Billboard's EXIT to Poetry & Truth
Exit 49 I-95n in GA To: GA 251, to Darien, GA
OK RoadTrippers, listen up! At this Exit, we at RoadSpoke want to salute a Georgia born songster who once released an album entitled, HIGH MILEAGE.
Obviously, this cowboy poet is a man after our own hearts!
BILLBOARD MAGAZINE reports:
"As the tall man in the cowboy hat made his way through the New York City audience, some thought they saw a tear in his eye. “It’s such an honor to be included with all these people,” a humble and visibly moved Alan Jackson said as he became a member of the prestigious Songwriters Hall of Fame at the organization’s annual induction gala in June 2018.
And despite it being New York City, yes Alan from Newnan Georgia wore his signature ten gallon hat... which was no less weird than AeroSmith's Steven Tyler wearing spectacles!
“In this era of canned hits, boy band production values and me too braggadoccio, Alan Jackson modestly writes his own Country and Western hit songs and you can tell they are as personal as any poetry written by some modern day Shakespeare. Maybe it is because he is the real thing: a classy down on the farm talent with a word-smithing soul. Whether its a joyful insight into geography with his hit, “It’s Five O’Clock Somewhere” to a subtle reflection on time and change as with his first ever number one hit single entitled “I’d Love You All Over Again,” Alan Jackson mines his soul , the world around him, and old country standards for insights to truths as plain as the nose on your face.”
As his website says:
"With hits like “Remember When” and “She likes it too” when it comes to deeply autobiographical storytelling that resonates with the masses, no singer-songwriter does it better than Alan Jackson. Whether it's the honky-tonk-styled “Don’t Rock the Jukebox” or his quietly evocative 9/11 tribute “Where Were You When the World Stopped Turning?” he delivers graphic and universal images shared by millions. That’s because like a painter, Jackson “visualizes” his music, drawing from his own experiences."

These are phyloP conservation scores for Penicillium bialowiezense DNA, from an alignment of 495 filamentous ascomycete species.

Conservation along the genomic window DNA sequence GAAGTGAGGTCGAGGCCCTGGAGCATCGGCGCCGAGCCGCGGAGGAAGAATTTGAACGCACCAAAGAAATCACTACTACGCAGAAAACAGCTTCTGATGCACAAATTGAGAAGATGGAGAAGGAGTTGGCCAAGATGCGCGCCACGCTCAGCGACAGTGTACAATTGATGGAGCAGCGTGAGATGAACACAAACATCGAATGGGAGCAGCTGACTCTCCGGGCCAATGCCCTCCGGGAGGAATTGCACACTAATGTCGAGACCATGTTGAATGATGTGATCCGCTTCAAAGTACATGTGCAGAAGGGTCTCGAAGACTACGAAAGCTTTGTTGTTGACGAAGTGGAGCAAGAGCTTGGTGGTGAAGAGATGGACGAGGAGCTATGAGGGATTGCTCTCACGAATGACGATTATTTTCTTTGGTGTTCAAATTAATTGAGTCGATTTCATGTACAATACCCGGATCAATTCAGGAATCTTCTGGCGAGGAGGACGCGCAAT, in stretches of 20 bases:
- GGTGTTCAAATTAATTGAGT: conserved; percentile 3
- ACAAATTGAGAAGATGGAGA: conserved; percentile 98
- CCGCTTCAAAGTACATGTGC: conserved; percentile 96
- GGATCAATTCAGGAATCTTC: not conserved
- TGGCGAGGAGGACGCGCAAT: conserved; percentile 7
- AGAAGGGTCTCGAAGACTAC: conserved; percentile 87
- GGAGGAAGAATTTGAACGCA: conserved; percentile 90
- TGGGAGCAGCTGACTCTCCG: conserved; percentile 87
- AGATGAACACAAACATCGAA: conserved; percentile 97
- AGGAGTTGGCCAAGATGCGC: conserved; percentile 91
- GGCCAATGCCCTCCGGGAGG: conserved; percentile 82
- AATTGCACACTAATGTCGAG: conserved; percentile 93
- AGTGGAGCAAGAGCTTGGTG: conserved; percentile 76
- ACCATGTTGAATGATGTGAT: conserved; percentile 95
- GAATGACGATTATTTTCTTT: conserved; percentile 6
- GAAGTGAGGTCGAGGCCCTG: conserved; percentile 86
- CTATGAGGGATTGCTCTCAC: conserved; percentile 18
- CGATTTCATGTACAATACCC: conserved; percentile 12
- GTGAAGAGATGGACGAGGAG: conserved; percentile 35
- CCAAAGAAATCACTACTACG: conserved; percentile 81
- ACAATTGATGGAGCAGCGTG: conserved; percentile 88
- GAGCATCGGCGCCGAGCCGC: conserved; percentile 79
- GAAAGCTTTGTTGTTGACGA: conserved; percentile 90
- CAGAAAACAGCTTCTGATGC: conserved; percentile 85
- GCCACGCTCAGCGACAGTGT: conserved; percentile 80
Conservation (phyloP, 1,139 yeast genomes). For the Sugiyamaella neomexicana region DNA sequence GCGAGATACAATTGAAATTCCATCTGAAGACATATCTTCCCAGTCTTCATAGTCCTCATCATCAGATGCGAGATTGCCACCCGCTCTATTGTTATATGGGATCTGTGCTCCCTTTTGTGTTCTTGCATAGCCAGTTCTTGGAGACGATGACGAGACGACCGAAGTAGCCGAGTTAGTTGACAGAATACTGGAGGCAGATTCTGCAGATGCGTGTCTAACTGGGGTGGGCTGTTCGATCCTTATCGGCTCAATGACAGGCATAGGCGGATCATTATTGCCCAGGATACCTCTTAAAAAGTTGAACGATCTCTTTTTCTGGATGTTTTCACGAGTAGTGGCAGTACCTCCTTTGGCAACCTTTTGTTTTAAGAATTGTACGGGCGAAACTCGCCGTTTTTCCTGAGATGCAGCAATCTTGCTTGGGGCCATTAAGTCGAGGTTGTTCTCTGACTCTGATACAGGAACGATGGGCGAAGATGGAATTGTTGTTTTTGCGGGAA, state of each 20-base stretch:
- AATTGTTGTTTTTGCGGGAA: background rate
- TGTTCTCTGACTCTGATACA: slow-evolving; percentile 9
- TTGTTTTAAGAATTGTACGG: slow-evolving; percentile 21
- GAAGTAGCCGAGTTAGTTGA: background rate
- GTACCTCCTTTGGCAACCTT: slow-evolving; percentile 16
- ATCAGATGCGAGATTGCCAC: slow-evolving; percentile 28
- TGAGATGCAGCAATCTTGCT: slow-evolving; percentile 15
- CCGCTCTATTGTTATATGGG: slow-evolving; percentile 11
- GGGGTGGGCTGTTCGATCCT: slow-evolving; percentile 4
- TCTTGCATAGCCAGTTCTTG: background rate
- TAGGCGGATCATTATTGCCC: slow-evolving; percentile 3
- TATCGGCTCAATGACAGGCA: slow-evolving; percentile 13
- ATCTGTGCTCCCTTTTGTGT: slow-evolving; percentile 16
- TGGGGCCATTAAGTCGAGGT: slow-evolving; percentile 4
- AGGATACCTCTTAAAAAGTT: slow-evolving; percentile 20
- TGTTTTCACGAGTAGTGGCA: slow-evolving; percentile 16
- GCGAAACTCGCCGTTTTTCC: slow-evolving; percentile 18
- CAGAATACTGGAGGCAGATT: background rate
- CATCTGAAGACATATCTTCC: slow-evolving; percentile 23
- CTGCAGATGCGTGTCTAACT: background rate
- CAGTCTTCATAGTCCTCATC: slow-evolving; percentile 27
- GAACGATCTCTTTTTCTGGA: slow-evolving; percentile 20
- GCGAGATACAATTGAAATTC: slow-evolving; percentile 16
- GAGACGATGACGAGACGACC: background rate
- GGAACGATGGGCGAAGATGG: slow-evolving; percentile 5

His wife Denise is a big inspiration.
She supported the family as a flight attendant back in the days when the penniless Star struggled to break out. When asked about his evolution as a song writer, and whether he wrote poetry or short stories back in school Alan replied simply, “It must just be a gift from heaven. I don’t know where it came from. I never wrote a song in my life until I was in my early 20s.”
But no doubt the marriage and daughters with Denise is a recurring theme. And a country singer’s dream. It embodied the very themes of the singer’s own hits—a rags-to-riches story of high-school sweethearts who find superstardom without sacrificing true love.
In the days leading up to his induction into the Songwriters’ Hall of Fame the keeper of 35 “Number #1” Country Hits is still sharing his stories — cowboy hat and all."
We at RoadSpoke look forward to many more hits to come.
#9/11 #AlanJackson #DeniseandAlanJackson #Countrywestern #NewnanGeorgia #RagstoRiches #SongwritersHallofFame #Billboard100 #BillboardMagazine
Of Aquaculture & Old Salts
I-95 Rhode Island Southbound Exit 9 To: RI 4 S, E Greenwich No Services at Apponaug, RI near East Greenwich, Rhode Island
Ok now, Road Team, take a quick glance out over the water on your left. You will see a line of yellow buoys and four large red mooring balls. Underneath them is a shellfish farm. It is growing oysters.
Back in 1973, concerned about the impact of growing demand for seafood on the world's oceans, French Oceanographer Jacques Cousteau wrote: "With earth’s burgeoning human populations to feed, we must turn to the sea with new understanding and new technology.”
Growing seafood, or aquaculture, is booming business in New England. Aqua-cultured shellfish in Rhode Island include various oyster, mussel, and clam species. These bivalves are filter feeders. This means they rely on what’s called “ambient primary production” rather than feeding on inputs of fish, or meal, or other feed. In other words, they filter water for tiny food like plankton and organic material.
As such, shellfish aquaculture is generally perceived as benign or even beneficial. On top of creating great seafood, this type of Aquaculture actually cleans the water. Pretty cool huh?
Depending on the species and local conditions, bivalve molluscs are either grown on the beach, on longlines, or suspended from rafts and harvested by hand. Here in Rhode Island most are grown in salt ponds where tides flush the estuaries twice a day.
If you have a time for a meal, why not get off I-95 at the next exit and drop by some of the local clam shacks on Route 4 and Scenic Route 1. You will not find fresher or more delicious seafood anywhere in the world!
#aquaculture #RhodeIslandAquaculture #oysters #Oysterfarms #Oysterfarming #Greenwich #EastGreenwichRhodeIsland #Bivalves #Seafood #JacquesCousteau
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